There has been a lot of talk about the demographic dominance of men in Bitcoin. Critics of the culture point to numerous posts on popular Bitcoin forums like this one , this one , this one or this one .
While I think it’s important to not give people on forums too much credit as an accurate reflection of humanity, it is of course disturbing that, when a woman makes a post on popular forum BitcoinTalk, she can be greeted with “TITS or GTFO.”
You can look at the speaker lists of most Bitcoin conferences, and there are more men than women. The speaker lists at conferences like the London Bitcoin Expo, Inside Bitcoins Berlin 2014 and many others demonstrate this. Contemporary conferences, like Coin Congress in San Francisco and the Texas Bitcoin Conference seem to be making efforts to change this, while others, like Porcest in New Hampshire, have incorporated Bitcoin panels featuring only women.
This is largely in part due to the increasing number of women entering the Bitcoin Community. Former JP Morgan executive Blythe Masters now works in the Bitcoin world; Elizabeth Ploshay; Connie Gallippi; Victoria Van Eyk; Perianne M. Boring and many others make up a diverse cross-section of women now active in Bitcoin.
Nonetheless, as recently as two years ago, UCL researcher Lui Smyth surveyed the Bitcoin community and found it to be 95% male. In more recent surveys, numbers have been similar. Victoria Turk wrote an article for Vice’s Motherboard called “Bitcoin Needs Women.” Before she wrote it, she tweeted:
In the London Meetup group, only around 10% are women. The numbers are similar on the San Francisco Meetup , the Los Angeles Meetup , and the New York City Meetup groups. People believe these numbers lead to sexist behavior or ‘boys being boys.’ There are some clear examples of sexism on Bitcointalk than those mentioned above:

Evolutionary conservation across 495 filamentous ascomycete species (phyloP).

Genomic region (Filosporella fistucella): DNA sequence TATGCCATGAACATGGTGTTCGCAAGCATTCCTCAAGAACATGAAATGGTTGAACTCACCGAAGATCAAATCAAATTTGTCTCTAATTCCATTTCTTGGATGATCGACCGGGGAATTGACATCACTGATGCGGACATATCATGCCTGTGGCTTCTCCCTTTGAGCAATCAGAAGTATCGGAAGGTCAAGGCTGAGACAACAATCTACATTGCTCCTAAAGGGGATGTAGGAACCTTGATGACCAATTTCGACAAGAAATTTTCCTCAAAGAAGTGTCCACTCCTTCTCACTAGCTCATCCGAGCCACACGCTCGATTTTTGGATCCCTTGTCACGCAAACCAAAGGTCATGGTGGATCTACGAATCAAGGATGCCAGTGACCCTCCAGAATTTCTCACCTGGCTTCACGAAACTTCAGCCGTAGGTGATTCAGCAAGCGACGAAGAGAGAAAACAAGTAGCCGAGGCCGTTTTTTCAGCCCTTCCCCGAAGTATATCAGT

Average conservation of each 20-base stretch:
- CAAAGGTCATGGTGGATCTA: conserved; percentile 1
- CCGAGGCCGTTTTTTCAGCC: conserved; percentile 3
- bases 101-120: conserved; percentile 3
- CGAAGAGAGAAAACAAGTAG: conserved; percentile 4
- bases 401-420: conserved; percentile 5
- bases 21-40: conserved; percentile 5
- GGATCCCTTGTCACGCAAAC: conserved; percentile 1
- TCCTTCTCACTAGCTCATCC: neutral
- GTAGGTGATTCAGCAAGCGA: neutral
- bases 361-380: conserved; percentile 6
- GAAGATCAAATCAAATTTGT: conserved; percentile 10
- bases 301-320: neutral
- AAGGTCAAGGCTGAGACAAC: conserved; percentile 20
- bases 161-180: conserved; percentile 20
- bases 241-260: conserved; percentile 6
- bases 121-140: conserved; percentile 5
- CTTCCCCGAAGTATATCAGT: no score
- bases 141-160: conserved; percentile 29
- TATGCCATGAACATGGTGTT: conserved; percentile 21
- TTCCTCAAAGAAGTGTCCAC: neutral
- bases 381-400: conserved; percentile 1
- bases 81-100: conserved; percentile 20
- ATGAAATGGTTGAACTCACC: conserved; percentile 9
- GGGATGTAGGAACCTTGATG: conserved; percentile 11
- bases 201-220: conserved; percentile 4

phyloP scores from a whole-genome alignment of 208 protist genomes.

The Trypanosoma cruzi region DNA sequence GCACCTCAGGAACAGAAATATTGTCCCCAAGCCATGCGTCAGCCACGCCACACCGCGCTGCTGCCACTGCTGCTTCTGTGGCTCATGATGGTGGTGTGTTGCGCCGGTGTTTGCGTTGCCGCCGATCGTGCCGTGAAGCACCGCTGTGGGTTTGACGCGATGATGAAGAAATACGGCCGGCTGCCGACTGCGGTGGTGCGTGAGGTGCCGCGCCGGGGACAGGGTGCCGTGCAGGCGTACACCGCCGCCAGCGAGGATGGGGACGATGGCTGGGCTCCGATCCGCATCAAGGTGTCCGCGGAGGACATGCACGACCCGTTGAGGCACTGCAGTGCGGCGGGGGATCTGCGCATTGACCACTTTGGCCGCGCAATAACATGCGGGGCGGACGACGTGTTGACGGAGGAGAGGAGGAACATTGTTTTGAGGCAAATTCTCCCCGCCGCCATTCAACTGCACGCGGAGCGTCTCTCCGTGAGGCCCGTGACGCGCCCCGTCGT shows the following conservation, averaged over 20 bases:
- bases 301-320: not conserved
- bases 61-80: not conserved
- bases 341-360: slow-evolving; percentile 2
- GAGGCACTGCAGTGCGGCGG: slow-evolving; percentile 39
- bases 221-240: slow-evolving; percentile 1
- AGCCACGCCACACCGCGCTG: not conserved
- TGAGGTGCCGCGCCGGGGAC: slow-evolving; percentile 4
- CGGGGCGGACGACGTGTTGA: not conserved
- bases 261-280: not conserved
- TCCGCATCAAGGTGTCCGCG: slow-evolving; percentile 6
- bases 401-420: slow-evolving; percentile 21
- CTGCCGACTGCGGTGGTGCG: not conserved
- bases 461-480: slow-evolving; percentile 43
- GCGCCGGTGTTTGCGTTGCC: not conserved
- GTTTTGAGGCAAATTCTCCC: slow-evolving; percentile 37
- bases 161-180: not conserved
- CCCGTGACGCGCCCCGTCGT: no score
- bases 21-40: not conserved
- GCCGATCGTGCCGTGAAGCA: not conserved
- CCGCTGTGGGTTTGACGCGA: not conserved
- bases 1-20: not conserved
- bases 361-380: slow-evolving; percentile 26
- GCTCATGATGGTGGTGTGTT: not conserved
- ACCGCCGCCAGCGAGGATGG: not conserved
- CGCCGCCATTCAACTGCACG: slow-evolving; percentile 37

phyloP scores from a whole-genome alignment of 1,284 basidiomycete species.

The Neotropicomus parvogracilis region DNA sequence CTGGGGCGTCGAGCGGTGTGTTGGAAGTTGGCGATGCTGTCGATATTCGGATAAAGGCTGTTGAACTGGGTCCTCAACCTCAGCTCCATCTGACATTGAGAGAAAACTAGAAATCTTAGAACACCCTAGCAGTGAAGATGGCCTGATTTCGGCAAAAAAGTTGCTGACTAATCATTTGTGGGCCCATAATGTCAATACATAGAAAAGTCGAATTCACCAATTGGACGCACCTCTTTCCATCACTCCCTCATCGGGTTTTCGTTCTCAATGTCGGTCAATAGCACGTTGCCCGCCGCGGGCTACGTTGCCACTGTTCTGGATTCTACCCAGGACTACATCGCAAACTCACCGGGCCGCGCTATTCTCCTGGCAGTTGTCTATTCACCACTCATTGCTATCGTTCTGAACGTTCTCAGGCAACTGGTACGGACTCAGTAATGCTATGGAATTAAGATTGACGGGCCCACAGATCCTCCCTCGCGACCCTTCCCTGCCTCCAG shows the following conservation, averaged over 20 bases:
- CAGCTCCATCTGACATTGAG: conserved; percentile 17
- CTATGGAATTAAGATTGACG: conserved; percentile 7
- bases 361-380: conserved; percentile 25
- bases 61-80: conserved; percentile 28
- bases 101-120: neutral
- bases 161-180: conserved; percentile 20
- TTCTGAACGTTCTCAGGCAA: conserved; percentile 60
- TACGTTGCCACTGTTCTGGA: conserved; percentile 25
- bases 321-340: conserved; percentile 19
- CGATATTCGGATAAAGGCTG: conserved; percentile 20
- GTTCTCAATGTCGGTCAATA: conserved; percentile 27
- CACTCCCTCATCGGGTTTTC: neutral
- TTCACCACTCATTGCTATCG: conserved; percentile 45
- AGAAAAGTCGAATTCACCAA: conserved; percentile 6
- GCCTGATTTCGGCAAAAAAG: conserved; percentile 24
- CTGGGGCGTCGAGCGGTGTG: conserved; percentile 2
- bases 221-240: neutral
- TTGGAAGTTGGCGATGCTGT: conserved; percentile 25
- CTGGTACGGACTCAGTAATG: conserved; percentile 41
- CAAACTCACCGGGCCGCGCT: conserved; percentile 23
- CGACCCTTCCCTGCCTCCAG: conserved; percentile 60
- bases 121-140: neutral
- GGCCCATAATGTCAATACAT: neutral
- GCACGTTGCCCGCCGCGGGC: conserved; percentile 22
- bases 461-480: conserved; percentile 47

I swear some of the guys here are on their periods… you clowns are getting more offended and making a bigger deal about this thread than a woman would. If a woman got offended they would just ignore it or exit the thread because guess what, the rest of this forum (literally every single thread besides this) is about bitcoins and women aren’t even mentioned. And people are somehow tying this as the main reason more women aren’t involved with the tech scene, fuckin LOL! I know everyone is stressed and upset that we still haven’t recovered back to $1000+, which means some of you will have to buy your kids notepads instead of iPads for Christmas, but let’s just calm down because I have a feeling we have a good year ahead of us.
No one’s implying anything negative about women. Most of them just don’t know jack shit about bitcoins, and that’s okay… they will just marry all the men who are bitcoin millionaires.
In another thread users bet that, of the women at a Bitcoin conference “…half were gf’s of newly rich nerds,” and “I bet all of these womin [sic] would let me give them the best screwing they’ve ever had for 1 BTC.” Arianna Simpson details her experience at a Bitcoin Meetup in a post that is documented, although since deleted. You can read it here.
Read More: An Interview with Bitcoiner Julia Tourianski